Appeals from the United States District Court for the Northern District of Illinois, Eastern Division. No. 1:05-cr-00340-Blanche M. Manning, Judge.
The opinion of the court was delivered by: Bauer, Circuit Judge.
Before BAUER, POSNER and SYKES, Circuit Judges.
Christine Favara and Frank Custable were convicted of fraudulently acquiring and selling corporate securities. The district court sentenced Favara to 70 months in prison and Custable, the organizer of the scheme, to 262 months in prison. They appeal their sentences as unreasonable. For the reasons stated below, we affirm.
In June 2008, Custable pleaded guilty to seventeen counts of wire and securities fraud for a scheme in which he fraudulently obtained restricted shares of stock in failing companies, concealed the transactions from the SEC, and then disseminated false information to create a market for the shares.
In addition to the fraud charges, Custable pleaded guilty to obstruction of justice and contempt of court, stemming from his conduct during the SEC's investigation of the stock scheme and its ensuing civil suit against him. One of the obstruction counts charged Custable and his attorney, Frank Luce, with an attempt to thwart the investigation by falsely telling the SEC that Luce represented one of Custable's former employees and that the employee would not cooperate with the agency's investigation. The contempt count and the second obstruction count reflected Custable's transfer and expenditure of assets that had been frozen during the SEC civil suit, in contravention of a federal court order.
After he pleaded guilty, the court sentenced Custable to 262 months in prison, within the recommended Guideline range. On appeal, Custable argues that the district court miscalculated his offense level, enhanced his sentence twice for his violation of the asset freeze order, improperly used a later version of the Guidelines, and imposed an unreasonably harsh sentence. Only the last three arguments were made in the district court.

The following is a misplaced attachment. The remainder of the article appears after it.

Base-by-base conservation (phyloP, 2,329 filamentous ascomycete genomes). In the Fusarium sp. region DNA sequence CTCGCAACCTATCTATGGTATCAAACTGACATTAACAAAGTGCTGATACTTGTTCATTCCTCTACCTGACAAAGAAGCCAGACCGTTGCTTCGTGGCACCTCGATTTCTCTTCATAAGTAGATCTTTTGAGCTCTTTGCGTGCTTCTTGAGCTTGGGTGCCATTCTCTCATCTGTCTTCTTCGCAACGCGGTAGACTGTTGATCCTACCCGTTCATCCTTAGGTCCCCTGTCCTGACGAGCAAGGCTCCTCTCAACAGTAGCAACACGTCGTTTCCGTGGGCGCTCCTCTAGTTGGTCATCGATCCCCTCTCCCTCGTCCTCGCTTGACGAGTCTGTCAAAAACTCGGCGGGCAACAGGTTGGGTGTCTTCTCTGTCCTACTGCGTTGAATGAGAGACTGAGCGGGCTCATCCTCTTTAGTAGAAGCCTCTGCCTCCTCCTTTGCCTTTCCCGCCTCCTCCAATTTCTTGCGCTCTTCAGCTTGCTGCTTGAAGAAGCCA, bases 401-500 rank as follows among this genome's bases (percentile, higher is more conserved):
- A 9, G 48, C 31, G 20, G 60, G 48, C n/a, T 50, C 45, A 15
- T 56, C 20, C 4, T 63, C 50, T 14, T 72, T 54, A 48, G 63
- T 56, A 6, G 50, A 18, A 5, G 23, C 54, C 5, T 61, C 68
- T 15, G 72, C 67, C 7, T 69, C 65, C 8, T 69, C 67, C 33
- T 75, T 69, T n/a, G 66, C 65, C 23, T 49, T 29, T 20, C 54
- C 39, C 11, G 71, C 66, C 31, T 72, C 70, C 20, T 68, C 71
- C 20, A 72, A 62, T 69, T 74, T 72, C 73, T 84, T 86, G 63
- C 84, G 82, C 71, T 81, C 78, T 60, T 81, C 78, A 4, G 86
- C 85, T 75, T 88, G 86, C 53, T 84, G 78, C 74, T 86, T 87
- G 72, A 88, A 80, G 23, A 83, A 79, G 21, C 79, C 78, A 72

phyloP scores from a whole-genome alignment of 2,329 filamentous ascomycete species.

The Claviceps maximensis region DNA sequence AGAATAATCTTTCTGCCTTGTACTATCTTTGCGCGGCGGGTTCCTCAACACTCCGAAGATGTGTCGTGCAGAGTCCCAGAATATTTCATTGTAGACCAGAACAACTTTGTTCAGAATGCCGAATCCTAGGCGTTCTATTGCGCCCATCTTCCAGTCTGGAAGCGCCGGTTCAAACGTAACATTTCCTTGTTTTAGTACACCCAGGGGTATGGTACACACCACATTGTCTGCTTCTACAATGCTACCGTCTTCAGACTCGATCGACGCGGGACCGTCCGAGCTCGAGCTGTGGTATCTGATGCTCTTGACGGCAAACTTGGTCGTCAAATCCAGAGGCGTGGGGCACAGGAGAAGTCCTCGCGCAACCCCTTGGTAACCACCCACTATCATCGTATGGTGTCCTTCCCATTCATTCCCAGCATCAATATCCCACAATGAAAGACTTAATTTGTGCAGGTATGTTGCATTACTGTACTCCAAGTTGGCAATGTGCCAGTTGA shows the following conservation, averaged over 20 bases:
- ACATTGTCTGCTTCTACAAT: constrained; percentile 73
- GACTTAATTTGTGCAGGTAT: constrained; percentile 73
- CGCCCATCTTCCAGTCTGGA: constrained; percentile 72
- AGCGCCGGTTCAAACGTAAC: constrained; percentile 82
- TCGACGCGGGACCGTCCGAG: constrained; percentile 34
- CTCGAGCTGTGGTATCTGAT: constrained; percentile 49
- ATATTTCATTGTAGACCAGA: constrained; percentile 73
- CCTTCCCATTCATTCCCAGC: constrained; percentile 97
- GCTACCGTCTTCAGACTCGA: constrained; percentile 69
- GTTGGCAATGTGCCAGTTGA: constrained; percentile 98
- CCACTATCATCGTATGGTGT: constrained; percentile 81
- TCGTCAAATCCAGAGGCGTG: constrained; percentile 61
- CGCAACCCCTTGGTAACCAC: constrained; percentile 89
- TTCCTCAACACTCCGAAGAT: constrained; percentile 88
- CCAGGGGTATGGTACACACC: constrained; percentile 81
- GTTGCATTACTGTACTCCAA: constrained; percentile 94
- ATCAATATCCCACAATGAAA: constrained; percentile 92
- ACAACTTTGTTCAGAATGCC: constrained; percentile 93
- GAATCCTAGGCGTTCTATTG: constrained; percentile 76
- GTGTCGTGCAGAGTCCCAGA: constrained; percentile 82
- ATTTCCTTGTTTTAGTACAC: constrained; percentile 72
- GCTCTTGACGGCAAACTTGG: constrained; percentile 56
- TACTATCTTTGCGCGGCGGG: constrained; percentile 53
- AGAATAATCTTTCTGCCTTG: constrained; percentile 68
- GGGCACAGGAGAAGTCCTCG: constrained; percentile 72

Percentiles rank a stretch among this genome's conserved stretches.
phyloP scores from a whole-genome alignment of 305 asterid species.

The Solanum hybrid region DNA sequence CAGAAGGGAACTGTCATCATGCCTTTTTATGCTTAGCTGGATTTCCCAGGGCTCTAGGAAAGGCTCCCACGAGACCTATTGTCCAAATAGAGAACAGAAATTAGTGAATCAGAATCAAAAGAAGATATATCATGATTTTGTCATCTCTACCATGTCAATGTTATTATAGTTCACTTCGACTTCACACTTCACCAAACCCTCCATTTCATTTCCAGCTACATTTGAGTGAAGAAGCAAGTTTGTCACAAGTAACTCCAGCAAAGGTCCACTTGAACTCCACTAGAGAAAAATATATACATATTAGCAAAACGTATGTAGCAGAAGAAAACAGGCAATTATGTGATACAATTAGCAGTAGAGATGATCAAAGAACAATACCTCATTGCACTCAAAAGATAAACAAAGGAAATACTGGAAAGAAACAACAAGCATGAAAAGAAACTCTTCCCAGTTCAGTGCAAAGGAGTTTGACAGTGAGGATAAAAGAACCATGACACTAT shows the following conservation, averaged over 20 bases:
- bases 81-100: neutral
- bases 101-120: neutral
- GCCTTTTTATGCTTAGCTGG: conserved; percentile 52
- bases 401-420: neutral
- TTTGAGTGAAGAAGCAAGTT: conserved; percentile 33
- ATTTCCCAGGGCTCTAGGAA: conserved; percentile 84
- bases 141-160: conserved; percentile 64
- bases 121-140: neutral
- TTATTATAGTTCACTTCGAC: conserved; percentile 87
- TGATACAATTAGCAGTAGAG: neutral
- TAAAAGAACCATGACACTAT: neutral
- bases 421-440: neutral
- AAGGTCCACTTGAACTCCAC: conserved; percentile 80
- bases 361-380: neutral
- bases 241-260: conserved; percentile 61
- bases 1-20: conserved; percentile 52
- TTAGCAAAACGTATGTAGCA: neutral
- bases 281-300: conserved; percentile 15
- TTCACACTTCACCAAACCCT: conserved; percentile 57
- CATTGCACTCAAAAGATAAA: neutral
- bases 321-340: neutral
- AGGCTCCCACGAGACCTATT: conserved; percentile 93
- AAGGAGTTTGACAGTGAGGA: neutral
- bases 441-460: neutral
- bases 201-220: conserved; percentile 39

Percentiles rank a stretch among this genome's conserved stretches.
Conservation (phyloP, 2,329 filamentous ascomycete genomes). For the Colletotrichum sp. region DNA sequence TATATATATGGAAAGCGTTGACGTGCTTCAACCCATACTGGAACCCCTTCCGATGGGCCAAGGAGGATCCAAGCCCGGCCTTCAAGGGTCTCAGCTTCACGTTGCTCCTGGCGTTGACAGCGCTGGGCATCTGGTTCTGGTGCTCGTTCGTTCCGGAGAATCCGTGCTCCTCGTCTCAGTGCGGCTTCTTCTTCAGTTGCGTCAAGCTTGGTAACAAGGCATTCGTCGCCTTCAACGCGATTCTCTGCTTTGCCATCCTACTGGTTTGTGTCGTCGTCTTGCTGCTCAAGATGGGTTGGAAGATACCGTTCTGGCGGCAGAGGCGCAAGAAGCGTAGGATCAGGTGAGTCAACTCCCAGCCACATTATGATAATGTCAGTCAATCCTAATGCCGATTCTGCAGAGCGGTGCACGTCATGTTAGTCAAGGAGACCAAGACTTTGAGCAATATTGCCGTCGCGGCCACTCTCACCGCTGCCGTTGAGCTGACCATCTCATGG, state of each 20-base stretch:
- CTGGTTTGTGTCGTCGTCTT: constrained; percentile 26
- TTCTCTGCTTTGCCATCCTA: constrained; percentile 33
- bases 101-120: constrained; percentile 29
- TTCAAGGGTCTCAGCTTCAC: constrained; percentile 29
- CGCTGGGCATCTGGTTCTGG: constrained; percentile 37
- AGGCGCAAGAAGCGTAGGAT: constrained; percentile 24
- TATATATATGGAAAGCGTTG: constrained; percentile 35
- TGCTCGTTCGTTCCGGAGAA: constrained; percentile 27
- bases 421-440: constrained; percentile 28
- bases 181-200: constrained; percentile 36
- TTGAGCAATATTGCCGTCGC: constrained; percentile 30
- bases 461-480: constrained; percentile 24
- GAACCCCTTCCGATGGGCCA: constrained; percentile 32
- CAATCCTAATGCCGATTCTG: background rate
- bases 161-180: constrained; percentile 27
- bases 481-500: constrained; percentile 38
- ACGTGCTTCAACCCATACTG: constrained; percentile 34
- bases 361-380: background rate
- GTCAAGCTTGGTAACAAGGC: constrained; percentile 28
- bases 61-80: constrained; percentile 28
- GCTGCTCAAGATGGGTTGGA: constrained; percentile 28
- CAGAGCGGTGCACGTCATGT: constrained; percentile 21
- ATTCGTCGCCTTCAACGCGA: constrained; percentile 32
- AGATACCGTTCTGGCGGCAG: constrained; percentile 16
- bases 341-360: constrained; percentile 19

Favara was an executive who worked with Custable to facilitate the stock transactions and falsify consulting contracts and SEC registration documents. In 2008, she pleaded guilty to a single count of securities fraud.
Before her guilty plea, and while free on bond in this case, Favara posed as an investment advisor and stole at least $155,000 in retirement funds from a client. She was again indicted for fraud, this time in the Eastern District of California, and her bond in this case was revoked. When Favara agreed to plead guilty, the government dismissed the California indictment.
At sentencing, the court acknowledged Favara's difficult childhood, her bipolar disorder and other arguments for a lenient sentence. But it held that the seriousness of the offenses warranted a sentence within the Guideline range and sentenced Favara to 70 months in prison, at the low end of the recommended range.
Favara timely appealed. She argues that the judge failed to adequately consider the advisory nature of the Guidelines and her ...